Roots to 3.5 cm, tip usually sharp pointed; sheath narrowly winged at base (wing 2--3 times as long as wide). Stipes white, small, often decaying. Fronds floating, 1 or 2--few, coherent in groups, ovate-obovate, flat, 1--4 mm, 1--1.7 times as long as wide, margins entire; veins 3, greatest distance between lateral veins near or distal to middle; 1 distinct papilla near apex on upper surface, 2--3 very distinct papillae above node; anthocyanin absent, no reddish color; air spaces much shorter than 0.3 mm; distinct turions absent. Flowers: ovaries 1-ovulate, utricular scale open on 1 side. Fruits 0.7--1 mm, not winged. Seeds with 35--70 indistinct ribs, staying within fruit wall after ripening. 2n = 40 (U), 42 (G). Flowering (frequent) late spring--fall. Mesotrophic to eutrophic, quiet waters in temperate regions with relatively mild winters; 0--600 m; Que.; Ark., Conn., Del., D.C., Ill., Ind., Iowa, Kans., Ky., Maine, Md., Mass., Minn., Mo., Nebr., N.J., N.Y., N.C., Ohio, Okla., Pa., R.I., Tenn., Tex., Vt., Va., W.Va., Wis. I know of no specimens of Lemna perpusilla from Connecticut or New Hampshire.
Aquatic herb Flowers: occurring frequently, lacking sepals and petals, with two stamens, surrounded by a membraneous scale open along one side. Fruit: bladder-like (utricle), thin-walled, 0.7 - 1 mm long, seeds having 35 - 70 indistinct ribs and remaining within fruit wall after ripening. Roots: to 3.5 cm long with a sharp pointed tip, wing of root sheath two to three times as long as wide. Plant body: not differentiated into stem and leaves, floating or near surface, one to a few attached, green throughout, 1 - 4 mm long, one to one and three-quarters times as long as wide, flattened, egg-shaped to inversely egg-shaped, three-veined, with one distinct projection near tip and one to three larger projections above the root attachment. Air spaces inside the plant body are much shorter than 0.3 mm.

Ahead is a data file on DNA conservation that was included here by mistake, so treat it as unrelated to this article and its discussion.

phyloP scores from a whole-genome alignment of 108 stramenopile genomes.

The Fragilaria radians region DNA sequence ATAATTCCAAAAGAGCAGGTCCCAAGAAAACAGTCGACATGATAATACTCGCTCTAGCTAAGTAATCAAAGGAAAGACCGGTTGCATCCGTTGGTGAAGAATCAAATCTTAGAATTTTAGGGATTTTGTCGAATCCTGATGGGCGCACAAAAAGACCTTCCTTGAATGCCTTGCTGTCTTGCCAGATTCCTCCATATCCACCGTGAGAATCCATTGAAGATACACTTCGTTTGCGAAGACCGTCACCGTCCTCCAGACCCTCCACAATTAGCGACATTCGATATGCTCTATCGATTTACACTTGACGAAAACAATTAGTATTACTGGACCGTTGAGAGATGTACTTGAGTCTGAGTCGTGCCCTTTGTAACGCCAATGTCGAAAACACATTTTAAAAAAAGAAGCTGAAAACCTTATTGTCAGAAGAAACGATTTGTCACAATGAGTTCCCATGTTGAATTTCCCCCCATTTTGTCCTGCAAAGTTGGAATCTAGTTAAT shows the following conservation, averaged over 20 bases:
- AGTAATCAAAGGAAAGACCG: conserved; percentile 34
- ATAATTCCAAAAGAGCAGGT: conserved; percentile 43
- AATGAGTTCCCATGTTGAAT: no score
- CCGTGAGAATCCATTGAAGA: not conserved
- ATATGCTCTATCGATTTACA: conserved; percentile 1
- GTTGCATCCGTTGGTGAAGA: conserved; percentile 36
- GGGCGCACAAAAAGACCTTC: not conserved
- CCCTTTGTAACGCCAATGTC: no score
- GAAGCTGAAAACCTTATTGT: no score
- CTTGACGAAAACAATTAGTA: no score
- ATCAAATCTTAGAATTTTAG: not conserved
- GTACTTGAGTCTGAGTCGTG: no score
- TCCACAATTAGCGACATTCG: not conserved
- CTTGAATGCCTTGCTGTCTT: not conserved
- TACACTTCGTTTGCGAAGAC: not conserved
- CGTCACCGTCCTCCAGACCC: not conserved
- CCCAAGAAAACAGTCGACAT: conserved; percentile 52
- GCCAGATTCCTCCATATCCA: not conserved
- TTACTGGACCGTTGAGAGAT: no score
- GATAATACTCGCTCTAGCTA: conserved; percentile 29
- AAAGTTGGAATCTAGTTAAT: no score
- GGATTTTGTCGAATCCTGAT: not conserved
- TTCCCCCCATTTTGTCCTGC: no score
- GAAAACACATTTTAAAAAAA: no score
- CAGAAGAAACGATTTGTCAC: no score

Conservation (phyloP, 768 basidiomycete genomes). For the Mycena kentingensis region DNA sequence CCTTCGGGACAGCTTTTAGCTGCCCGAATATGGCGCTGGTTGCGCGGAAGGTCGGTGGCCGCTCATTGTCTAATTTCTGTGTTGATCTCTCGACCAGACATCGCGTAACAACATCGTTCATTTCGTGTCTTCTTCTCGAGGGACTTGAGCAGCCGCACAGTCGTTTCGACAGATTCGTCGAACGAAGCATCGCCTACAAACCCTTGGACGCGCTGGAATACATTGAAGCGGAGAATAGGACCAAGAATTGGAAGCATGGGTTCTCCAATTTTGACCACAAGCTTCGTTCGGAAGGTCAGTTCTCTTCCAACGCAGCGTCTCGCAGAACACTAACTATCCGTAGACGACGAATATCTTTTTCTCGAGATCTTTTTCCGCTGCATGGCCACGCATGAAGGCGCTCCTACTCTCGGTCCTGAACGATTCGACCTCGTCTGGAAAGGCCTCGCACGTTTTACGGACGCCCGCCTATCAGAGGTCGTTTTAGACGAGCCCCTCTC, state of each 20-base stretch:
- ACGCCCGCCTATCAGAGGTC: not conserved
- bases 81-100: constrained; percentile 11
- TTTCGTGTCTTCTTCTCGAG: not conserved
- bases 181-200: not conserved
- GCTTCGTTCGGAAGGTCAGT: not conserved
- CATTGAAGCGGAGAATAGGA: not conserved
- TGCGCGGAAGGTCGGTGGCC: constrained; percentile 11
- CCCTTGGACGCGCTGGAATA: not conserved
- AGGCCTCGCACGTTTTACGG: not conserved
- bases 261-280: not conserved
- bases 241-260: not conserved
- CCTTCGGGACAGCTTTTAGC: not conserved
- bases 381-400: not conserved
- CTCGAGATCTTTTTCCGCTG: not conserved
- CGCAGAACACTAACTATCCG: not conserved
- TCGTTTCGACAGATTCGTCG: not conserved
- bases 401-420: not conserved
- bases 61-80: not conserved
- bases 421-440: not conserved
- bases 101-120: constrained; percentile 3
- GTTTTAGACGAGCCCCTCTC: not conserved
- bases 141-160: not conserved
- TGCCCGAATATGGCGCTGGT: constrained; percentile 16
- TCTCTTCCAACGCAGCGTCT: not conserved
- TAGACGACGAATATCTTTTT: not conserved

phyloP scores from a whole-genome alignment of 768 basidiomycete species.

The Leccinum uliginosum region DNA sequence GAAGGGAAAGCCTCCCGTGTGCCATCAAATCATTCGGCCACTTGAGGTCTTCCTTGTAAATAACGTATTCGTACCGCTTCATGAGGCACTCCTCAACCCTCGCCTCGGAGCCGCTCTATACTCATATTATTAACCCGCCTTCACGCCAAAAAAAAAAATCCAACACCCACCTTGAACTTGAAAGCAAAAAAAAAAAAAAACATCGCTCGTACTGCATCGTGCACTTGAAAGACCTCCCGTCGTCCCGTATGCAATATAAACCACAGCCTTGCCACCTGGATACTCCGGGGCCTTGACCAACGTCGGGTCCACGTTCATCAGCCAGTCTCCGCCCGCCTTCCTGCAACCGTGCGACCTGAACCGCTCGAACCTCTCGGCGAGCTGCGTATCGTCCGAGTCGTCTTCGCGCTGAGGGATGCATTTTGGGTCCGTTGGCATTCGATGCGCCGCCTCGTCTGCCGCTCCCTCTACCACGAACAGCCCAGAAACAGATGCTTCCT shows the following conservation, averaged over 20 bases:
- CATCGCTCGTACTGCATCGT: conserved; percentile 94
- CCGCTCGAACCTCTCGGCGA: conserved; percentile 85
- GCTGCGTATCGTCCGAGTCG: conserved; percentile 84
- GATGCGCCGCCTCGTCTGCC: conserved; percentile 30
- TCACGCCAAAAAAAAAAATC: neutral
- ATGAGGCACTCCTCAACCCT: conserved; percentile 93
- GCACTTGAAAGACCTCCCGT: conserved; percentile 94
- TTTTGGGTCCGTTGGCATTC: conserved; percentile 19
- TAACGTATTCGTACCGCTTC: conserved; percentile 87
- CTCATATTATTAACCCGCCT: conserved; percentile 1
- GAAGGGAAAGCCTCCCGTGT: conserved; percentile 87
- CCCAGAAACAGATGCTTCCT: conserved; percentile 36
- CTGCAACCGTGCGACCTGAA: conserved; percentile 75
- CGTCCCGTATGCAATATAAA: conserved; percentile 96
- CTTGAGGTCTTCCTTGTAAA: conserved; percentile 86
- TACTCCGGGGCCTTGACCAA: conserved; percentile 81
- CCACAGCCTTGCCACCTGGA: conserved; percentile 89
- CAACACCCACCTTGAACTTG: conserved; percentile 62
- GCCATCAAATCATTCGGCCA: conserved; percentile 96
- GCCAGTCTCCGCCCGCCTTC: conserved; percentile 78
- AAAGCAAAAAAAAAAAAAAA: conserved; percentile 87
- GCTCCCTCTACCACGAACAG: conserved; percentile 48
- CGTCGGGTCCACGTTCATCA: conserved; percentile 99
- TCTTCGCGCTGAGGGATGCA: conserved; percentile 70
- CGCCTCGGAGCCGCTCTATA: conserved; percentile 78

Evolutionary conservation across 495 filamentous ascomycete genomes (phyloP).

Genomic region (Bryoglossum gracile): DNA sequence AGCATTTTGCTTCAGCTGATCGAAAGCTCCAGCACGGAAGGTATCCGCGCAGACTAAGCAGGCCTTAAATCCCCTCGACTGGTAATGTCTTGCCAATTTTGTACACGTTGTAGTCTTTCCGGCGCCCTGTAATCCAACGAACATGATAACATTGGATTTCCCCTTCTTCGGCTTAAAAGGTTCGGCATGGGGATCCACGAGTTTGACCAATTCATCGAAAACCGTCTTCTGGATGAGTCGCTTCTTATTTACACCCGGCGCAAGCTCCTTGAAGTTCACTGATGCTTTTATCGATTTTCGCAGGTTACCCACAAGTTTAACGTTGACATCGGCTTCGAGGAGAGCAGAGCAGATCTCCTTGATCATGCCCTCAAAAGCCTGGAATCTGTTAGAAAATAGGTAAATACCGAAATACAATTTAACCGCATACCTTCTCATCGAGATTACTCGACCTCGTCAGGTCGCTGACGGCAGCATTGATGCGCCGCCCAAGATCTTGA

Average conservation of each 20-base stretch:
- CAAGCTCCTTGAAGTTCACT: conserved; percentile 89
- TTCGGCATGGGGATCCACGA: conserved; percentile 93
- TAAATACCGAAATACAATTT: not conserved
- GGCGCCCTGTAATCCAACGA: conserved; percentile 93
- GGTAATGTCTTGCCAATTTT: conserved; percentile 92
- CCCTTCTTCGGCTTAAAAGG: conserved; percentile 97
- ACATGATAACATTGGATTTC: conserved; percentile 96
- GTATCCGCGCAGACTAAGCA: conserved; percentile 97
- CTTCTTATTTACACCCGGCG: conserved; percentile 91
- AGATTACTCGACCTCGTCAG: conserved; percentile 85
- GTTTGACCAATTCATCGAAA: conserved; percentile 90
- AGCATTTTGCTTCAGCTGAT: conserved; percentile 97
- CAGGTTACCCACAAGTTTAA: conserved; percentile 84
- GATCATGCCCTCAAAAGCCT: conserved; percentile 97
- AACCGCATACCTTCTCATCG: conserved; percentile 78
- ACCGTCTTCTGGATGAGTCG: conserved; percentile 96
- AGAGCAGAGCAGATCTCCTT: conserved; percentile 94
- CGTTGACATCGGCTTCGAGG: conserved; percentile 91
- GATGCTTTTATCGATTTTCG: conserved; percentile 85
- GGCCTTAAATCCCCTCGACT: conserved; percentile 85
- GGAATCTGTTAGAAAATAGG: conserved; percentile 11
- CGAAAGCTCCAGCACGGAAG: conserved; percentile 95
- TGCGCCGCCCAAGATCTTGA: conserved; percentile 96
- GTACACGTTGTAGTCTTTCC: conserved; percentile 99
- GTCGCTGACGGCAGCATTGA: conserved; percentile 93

Similar species: Lemna aequinoctialis, Lemna perpusilla, Lemna turionifera, and Lemna minor have two to four veins and tend to be wider than 1.5 mm. Lemna turionifera and L. minor can be distinguished from L. perpusilla by having round-tipped roots that are usually longer than 3 cm and plant bodies that are tinged with red. Lemna aequinoctialis has a winged root sheath that is one to two and a half times as long as wide and one projection above the root attachment that is smaller than the projection near the tip.
Flowering: late spring to fall
Habitat and ecology: Quiet waters.
Occurence in the Chicago region: native
Etymology: Lemna is the Greek name for a water weed. Perpusilla means "very tiny."
Author: The Morton Arboretum
From Flora of Indiana (1940) by Charles C. Deam
Known only in the northern third of the state. The only Ohio record is from Mercer County within six miles of Randolph County, Indiana.
Indiana Coefficient of Conservatism: C = 10
Wetland Indicator Status: OBL
Thallus ±convex on both sides, with a prominent papilla at node and apex above, and usually with smaller papillae along the midline, obliquely obovate, asymmetrical and ±falcate, 1-2.5 mm, commonly 1-2 times as long as wide, solitary or up to 5 together, not anthocyanic, with 1-3 obscure nerves or nerveless; root-sheath winged at base (unique in the genus); spathe reduced, open; fr asymmetrical, with a persistent lateral style; seed solitary, ovoid, strongly ribbed; 2n=40. Nearly cosmop., and found in most of our range. (L. trinervis)
Gleason, Henry A. & Cronquist, Arthur J. 1991. Manual of vascular plants of northeastern United States and adjacent Canada. lxxv + 910 pp.
©The New York Botanical Garden. All rights reserved. Used by permission.
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Citation: The vPlants Project. vPlants: A Virtual Herbarium of the Chicago Region. http://www.vplants.org
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